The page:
July Gardening Checklist: Ferns, Lawns & More
With the help of many gardening friends I have attempted to offer on these pages some useful information to help you with your own garden. Gardening is sharing. Any corrections, comments or suggestions are appreciated and will improve future information. Ferns, Lawns, Groundcovers and more are the focus of this NoteStream. Also see our NoteStreams on Flowering Plants, Fruit Trees, Edibles, and more.
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The information, dates and techniques in this blog are as accurate as I can currently offer. During the past three decades I have cared for, nurtured and observed tens of thousands of plants.
With the help of many gardening friends I have attempted to offer on these pages some useful information to help you with your own garden. Gardening is sharing. Any corrections, comments or suggestions are appreciated and will improve future information.
Continue fertilizing. Use a mild, organic fertilizer on ferns and alternate periodically with an acid type, especially in high pH soil.
For most common varieties try blood meal alternated every third feeding with Cottonseed Meal. Irrigate most varieties regularly according to the weather and the individual varieties. Delicate varieties appreciate an occasional misting of the foliage, especially during warm, dry or windy periods. Keep checking for pests. Scale can be a problem and often goes undetected. It is often associated with ants, which need to be controlled as a part of any treatment program.
On other ferns, especially staghorns, check carefully for early signs of spider mites.
This is a good month to leach the salts out of the root zone of your plants, which will otherwise cause tip burn and a pale color to the foliage of many varieties. This is done by irrigating the plant over and over again or by flooding the root basin several times to wash any accumulated salt below and away from the roots. Continue planting, re-potting or transplanting, but keep them well watered.
Golden Strawberry Groundcover
Warm season groundcovers are growing and blooming.
Keep them irrigated as the weather warms. If not already done, mulch most groundcover areas now to reduce weed growth, improve soil quality and reduce summer irrigations.
Remember, cool-season lawns (fescue/Marathon, ryegrass, bluegrass) should be mowed about a half an inch higher in the warm months than in the cool months.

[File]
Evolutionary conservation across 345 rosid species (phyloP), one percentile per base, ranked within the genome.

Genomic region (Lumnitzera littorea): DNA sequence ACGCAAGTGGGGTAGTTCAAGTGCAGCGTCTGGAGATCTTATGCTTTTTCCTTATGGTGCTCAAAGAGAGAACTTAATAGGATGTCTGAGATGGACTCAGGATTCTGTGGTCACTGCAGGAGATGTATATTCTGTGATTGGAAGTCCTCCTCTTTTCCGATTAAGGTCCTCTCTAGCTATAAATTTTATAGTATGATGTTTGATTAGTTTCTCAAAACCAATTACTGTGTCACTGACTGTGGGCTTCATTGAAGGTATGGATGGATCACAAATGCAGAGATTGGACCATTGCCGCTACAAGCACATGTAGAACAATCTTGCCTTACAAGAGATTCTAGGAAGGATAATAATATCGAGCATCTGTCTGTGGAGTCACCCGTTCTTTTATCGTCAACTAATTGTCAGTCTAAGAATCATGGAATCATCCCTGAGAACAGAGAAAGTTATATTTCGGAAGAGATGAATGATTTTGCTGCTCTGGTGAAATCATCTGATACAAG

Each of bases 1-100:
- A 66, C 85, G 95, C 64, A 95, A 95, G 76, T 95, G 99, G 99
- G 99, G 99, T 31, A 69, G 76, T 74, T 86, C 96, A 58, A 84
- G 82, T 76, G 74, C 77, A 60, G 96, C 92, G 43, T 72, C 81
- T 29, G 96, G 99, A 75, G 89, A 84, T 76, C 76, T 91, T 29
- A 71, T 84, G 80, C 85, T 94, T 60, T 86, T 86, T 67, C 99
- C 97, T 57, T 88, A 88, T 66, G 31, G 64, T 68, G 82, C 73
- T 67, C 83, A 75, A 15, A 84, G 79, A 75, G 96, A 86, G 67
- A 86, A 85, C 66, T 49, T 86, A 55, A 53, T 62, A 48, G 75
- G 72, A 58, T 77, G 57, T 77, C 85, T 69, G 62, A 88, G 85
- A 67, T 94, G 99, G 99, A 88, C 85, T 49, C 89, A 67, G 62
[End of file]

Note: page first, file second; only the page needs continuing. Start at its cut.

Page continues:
Keep the mower at this higher setting for the next several hot weather months. It’s too late to attempt to plant new cool-season lawns; better to wait until the fall. Continue feeding warm-season lawns through summer and into fall. Through the warm summer months reduce the dosage of fertilizer by half to cool-season lawns.
Too much fertilizer right now, during the warm weather, will make these cool-season turfs very susceptible to various diseases. This is still a good month to plant warm-season lawns (hybrid bermudagrass, St. Augustine, etc.) from sod. Most warm-season grasses do not grow from seed and are best only installed from sod.
Shrubs & Vines
(See also the information under Azaleas, Camellias, Gardenias, Hydrangeas and others)
(See also the information under Avocados, Citrus, Deciduous Fruit Trees and Subtropical Fruits here)
Deep water as needed according to the tree species, its age and the weather. This is a good month to “leach” the root zone beneath salt-sensitive species like Japanese Maples. This is accomplished by flood irrigating the soil very heavily and repeating it several times until the accumulated salts in the root zone are washed away from the roots
Tropicals & Subtropicals
(See also the information under Avocados, Citrus and Subtropical Fruits here)
Keep feeding with a general-purpose organic fertilizer. Most tropicals and sub-tropicals have a higher need for trace minerals like iron, zinc, manganese and others. Organic fertilizers generally contain lots of these trace minerals and work especially well in the warm soil temperatures present now. These are all growing well now and many, but not all, will be in bud or bloom now. Keep them fertilized with a general-purpose organic fertilizer.
Tropicals & Subtropicals (Cont.)
This is a very good time to plant or transplant palms and cycads.
This is a good time for planting these heat lovers, but keep them well watered to help them get established. Watering should be frequent now, but most tropicals and sub-tropicals are particular about quick soil drainage. Move or shade any bromeliads that might otherwise burn this summer from too much direct sunlight. This is also a very good time to divide and propagate bromeliads.